Munguia argues on appeal that the court erred in admitting his prior burglary conviction because the crime was not sufficiently similar to the burglary of Tejeda's house to satisfy Evidence Code section 1101, subdivision (b), and its probative value was outweighed by its prejudicial effect under Evidence Code section 352. The People contend generally that the prior crime and the charged crime were both residential burglaries and were therefore identical, and that Munguia's prior commission of a residential burglary was highly probative of his intent when he entered Tejeda's house. They do not otherwise point to any specific similarities between the two crimes.

B. Harmless Error

“We review a trial court's admission or exclusion of evidence under the Evidence Code for abuse of discretion and reverse only if the evidentiary ruling was arbitrary or capricious as a matter of law.” (People v. Ranlet, supra, 1 Cal.App.5th at p. 374; People v. Leon (2015) 61 Cal.4th 569, 597.)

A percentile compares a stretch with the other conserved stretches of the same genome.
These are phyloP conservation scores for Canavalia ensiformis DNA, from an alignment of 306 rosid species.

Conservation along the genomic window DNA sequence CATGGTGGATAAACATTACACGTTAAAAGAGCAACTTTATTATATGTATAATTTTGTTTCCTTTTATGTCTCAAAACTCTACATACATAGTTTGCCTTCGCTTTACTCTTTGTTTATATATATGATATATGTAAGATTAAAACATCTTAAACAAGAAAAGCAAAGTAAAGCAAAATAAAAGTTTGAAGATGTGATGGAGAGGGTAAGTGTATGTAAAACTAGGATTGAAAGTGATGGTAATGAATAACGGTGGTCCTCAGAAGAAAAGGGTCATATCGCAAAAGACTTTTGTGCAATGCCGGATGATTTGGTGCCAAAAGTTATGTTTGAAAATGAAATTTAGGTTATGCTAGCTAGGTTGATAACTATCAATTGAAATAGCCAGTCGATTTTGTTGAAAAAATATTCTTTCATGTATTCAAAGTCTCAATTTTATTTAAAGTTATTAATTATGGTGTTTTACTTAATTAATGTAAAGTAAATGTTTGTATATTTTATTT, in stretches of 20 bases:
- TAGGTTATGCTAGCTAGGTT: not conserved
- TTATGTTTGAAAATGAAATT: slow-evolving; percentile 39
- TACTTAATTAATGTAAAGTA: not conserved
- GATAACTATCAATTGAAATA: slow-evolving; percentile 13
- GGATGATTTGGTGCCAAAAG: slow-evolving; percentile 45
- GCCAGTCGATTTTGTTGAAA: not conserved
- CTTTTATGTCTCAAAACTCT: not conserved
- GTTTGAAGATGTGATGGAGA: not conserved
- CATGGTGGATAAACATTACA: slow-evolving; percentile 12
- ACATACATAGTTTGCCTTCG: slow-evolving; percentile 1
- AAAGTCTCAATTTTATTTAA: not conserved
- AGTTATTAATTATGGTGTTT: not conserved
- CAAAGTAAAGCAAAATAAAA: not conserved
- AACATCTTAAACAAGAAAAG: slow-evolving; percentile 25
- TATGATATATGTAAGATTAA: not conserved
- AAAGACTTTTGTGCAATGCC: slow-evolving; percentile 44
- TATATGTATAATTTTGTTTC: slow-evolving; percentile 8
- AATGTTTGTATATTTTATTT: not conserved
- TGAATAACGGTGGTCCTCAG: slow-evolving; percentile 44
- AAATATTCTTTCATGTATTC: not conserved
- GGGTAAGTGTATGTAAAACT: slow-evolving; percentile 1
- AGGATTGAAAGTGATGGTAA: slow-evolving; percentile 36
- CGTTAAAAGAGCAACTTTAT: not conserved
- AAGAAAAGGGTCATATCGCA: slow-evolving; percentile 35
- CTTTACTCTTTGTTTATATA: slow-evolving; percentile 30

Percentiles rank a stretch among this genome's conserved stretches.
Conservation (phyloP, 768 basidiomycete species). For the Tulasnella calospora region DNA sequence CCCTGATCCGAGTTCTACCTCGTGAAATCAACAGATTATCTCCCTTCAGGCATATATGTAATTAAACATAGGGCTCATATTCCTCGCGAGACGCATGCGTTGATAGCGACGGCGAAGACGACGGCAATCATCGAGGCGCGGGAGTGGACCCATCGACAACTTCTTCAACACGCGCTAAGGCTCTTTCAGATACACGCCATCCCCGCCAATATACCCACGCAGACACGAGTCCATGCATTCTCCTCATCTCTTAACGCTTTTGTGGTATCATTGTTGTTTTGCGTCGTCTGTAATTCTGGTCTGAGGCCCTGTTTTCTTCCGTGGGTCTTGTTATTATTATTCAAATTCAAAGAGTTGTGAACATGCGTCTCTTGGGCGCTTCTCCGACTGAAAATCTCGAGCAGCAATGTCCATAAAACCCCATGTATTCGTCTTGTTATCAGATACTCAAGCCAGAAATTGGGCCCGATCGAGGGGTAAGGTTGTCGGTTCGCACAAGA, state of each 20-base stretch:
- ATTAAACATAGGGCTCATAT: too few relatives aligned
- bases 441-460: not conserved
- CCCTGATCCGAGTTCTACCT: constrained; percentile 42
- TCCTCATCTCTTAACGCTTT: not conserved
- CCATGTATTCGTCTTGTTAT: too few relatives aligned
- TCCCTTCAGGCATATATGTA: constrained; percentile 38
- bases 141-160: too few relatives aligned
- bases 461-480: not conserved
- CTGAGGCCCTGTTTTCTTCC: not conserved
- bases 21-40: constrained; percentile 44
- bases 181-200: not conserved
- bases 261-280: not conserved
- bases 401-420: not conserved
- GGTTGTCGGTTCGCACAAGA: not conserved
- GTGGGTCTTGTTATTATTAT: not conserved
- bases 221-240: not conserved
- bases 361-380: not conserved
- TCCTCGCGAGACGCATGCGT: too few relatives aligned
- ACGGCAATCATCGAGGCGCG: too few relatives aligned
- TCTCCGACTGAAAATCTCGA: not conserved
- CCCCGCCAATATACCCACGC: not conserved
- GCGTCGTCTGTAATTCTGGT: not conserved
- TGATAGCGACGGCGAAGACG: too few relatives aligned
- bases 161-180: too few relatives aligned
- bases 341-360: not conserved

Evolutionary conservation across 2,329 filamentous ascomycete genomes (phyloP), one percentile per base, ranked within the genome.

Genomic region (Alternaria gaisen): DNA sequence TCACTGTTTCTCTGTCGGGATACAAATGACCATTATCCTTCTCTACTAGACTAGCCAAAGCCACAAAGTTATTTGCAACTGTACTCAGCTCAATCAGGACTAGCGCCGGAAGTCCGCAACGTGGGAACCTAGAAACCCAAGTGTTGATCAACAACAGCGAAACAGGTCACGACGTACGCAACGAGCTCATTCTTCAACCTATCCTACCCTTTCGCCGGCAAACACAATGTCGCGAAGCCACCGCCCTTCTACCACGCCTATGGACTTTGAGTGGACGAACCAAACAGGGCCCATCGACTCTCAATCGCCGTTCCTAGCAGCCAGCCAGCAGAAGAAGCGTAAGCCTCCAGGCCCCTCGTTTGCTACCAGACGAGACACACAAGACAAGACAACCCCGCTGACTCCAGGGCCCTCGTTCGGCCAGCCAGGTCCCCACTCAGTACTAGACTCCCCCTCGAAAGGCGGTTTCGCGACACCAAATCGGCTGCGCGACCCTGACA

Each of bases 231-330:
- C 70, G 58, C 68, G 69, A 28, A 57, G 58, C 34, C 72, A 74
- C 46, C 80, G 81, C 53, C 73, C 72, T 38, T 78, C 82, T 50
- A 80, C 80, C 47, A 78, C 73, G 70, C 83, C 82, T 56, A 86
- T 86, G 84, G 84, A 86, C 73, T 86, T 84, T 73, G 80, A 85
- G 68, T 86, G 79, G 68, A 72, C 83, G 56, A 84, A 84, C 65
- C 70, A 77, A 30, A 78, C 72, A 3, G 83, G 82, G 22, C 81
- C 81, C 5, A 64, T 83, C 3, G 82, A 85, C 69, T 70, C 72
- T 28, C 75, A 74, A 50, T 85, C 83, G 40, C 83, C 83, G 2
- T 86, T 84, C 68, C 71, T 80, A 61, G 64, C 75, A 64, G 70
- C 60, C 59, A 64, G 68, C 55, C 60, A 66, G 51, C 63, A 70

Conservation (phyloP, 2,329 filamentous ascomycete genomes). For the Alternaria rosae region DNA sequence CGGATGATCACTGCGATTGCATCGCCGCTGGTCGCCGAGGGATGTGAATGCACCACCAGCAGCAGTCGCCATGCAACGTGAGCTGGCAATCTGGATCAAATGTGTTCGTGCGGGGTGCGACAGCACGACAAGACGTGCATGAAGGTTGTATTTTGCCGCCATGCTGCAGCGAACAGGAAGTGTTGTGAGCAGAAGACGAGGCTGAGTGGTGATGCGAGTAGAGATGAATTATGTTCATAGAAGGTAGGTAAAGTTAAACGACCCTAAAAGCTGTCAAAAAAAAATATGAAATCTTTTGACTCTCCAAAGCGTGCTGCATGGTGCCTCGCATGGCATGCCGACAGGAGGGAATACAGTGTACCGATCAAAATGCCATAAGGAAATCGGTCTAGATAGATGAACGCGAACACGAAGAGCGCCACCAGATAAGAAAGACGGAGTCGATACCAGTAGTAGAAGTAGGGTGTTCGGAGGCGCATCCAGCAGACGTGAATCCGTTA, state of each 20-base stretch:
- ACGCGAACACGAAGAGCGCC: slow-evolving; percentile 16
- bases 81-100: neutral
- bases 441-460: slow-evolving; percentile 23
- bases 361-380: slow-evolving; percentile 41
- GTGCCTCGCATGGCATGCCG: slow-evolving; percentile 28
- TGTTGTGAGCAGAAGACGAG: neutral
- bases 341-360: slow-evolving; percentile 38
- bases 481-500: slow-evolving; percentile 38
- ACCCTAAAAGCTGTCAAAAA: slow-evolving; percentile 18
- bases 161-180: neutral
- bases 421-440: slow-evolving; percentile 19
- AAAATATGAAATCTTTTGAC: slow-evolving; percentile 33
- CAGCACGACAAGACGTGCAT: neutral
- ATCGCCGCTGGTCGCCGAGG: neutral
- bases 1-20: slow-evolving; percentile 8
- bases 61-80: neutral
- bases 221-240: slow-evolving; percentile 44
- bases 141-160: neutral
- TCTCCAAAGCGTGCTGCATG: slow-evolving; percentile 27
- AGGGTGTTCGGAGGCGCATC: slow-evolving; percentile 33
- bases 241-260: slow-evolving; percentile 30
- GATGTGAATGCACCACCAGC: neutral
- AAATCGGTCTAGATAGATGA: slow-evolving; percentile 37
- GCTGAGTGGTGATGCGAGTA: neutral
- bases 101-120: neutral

“The least degree of similarity [between the offenses] is required in order to prove intent.” (People v. Ewoldt (1994) 7 Cal.4th 380, 402; accord, People v. Harris, supra, 57 Cal.4th at p. 841.) However, “[i]n order to be admissible to prove intent, the [prior] misconduct must be sufficiently similar to support the inference that the defendant ‘ “probably harbor[ed] the same intent in each instance.” [Citations.]’ ” (People v. Ewoldt, supra, at p. 402; accord, People v. Harris, supra, at p. 841.)